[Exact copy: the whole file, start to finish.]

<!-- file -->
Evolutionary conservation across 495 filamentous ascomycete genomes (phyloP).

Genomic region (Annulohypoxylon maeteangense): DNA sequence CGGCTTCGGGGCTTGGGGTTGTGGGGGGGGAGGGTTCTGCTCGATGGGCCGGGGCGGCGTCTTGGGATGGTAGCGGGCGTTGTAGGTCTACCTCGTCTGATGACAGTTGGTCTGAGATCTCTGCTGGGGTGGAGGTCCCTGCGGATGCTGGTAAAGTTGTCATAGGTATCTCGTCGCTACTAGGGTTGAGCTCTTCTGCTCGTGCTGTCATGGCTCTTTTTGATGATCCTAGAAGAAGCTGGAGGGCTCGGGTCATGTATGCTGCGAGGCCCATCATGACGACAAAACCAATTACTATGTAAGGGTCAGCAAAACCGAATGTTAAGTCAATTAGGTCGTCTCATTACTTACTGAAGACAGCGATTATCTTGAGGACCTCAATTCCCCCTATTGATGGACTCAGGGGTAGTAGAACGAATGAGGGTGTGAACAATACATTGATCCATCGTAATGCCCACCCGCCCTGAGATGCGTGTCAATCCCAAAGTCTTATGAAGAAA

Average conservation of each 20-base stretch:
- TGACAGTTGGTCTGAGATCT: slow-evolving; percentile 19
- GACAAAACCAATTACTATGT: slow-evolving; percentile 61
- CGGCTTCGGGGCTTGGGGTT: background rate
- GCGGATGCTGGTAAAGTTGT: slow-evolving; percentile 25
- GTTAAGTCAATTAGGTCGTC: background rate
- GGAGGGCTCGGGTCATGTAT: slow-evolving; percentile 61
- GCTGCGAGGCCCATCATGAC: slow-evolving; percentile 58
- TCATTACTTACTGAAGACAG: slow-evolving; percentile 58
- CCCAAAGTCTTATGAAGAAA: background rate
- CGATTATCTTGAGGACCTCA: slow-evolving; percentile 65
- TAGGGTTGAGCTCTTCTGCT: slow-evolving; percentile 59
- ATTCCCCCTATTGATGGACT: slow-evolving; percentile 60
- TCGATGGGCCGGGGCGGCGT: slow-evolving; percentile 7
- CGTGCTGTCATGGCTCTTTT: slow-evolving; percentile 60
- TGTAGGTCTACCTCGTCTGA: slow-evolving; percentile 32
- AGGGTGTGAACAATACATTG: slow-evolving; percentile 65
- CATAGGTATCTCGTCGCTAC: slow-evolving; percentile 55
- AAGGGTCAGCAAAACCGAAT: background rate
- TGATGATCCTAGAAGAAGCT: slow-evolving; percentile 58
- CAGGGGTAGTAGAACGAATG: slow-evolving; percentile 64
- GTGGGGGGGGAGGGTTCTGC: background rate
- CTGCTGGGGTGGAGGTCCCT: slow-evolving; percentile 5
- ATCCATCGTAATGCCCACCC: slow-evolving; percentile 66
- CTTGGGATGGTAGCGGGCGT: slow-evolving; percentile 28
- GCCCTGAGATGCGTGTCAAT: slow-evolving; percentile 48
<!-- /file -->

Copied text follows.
Evolutionary conservation across 495 filamentous ascomycete genomes (phyloP).

Genomic region (Annulohypoxylon maeteangense): DNA sequence CGGCTTCGGGGCTTGGGGTTGTGGGGGGGGAGGGTTCTGCTCGATGGGCCGGGGCGGCGTCTTGGGATGGTAGCGGGCGTTGTAGGTCTACCTCGTCTGATGACAGTTGGTCTGAGATCTCTGCTGGGGTGGAGGTCCCTGCGGATGCTGGTAAAGTTGTCATAGGTATCTCGTCGCTACTAGGGTTGAGCTCTTCTGCTCGTGCTGTCATGGCTCTTTTTGATGATCCTAGAAGAAGCTGGAGGGCTCGGGTCATGTATGCTGCGAGGCCCATCATGACGACAAAACCAATTACTATGTAAGGGTCAGCAAAACCGAATGTTAAGTCAATTAGGTCGTCTCATTACTTACTGAAGACAGCGATTATCTTGAGGACCTCAATTCCCCCTATTGATGGACTCAGGGGTAGTAGAACGAATGAGGGTGTGAACAATACATTGATCCATCGTAATGCCCACCCGCCCTGAGATGCGTGTCAATCCCAAAGTCTTATGAAGAAA

Average conservation of each 20-base stretch:
- TGACAGTTGGTCTGAGATCT: slow-evolving; percentile 19
- GACAAAACCAATTACTATGT: slow-evolving; percentile 61
- CGGCTTCGGGGCTTGGGGTT: background rate
- GCGGATGCTGGTAAAGTTGT: slow-evolving; percentile 25
- GTTAAGTCAATTAGGTCGTC: background rate
- GGAGGGCTCGGGTCATGTAT: slow-evolving; percentile 61
- GCTGCGAGGCCCATCATGAC: slow-evolving; percentile 58
- TCATTACTTACTGAAGACAG: slow-evolving; percentile 58
- CCCAAAGTCTTATGAAGAAA: background rate
- CGATTATCTTGAGGACCTCA: slow-evolving; percentile 65
- TAGGGTTGAGCTCTTCTGCT: slow-evolving; percentile 59
- ATTCCCCCTATTGATGGACT: slow-evolving; percentile 60
- TCGATGGGCCGGGGCGGCGT: slow-evolving; percentile 7
- CGTGCTGTCATGGCTCTTTT: slow-evolving; percentile 60
- TGTAGGTCTACCTCGTCTGA: slow-evolving; percentile 32
- AGGGTGTGAACAATACATTG: slow-evolving; percentile 65
- CATAGGTATCTCGTCGCTAC: slow-evolving; percentile 55
- AAGGGTCAGCAAAACCGAAT: background rate
- TGATGATCCTAGAAGAAGCT: slow-evolving; percentile 58
- CAGGGGTAGTAGAACGAATG: slow-evolving; percentile 64
- GTGGGGGGGGAGGGTTCTGC: background rate
- CTGCTGGGGTGGAGGTCCCT: slow-evolving; percentile 5
- ATCCATCGTAATGCCCACCC: slow-evolving; percentile 66
- CTTGGGATGGTAGCGGGCGT: slow-evolving; percentile 28
- GCCCTGAGATGCGTGTCAAT: slow-evolving; percentile 48